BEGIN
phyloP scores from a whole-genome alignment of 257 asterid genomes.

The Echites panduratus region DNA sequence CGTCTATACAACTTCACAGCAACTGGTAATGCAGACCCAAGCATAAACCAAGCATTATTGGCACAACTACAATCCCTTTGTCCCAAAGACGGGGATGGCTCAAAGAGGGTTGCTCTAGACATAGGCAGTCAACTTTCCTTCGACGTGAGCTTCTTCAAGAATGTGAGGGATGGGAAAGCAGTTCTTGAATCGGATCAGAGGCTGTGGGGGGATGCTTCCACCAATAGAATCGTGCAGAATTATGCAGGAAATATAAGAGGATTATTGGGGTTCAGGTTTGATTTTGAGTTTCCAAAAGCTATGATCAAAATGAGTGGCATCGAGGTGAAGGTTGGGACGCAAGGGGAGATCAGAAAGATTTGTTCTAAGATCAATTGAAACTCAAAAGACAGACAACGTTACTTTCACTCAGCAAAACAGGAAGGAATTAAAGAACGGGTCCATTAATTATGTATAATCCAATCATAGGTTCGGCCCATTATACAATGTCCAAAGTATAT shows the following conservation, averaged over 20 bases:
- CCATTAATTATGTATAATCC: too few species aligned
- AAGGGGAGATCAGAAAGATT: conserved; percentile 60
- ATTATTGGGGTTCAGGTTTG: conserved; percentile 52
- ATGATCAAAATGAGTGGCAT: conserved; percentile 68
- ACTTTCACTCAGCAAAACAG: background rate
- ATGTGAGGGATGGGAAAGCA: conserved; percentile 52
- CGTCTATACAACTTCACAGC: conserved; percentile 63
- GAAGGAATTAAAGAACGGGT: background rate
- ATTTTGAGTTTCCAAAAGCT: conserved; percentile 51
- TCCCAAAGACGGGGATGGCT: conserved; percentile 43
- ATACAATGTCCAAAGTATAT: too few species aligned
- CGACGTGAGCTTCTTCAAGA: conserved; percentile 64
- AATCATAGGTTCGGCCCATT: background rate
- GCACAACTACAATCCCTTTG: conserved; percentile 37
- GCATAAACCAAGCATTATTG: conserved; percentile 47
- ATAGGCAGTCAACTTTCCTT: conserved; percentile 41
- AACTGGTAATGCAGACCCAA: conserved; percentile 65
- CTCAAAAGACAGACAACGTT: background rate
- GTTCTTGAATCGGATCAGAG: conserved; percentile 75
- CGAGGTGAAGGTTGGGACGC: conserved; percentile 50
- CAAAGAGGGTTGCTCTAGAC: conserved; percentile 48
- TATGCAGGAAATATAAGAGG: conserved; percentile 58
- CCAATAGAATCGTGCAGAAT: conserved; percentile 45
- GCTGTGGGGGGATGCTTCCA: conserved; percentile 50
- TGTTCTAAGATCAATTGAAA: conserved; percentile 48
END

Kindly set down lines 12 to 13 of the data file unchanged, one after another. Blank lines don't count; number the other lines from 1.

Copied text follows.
- TCCCAAAGACGGGGATGGCT: conserved; percentile 43
- ATACAATGTCCAAAGTATAT: too few species aligned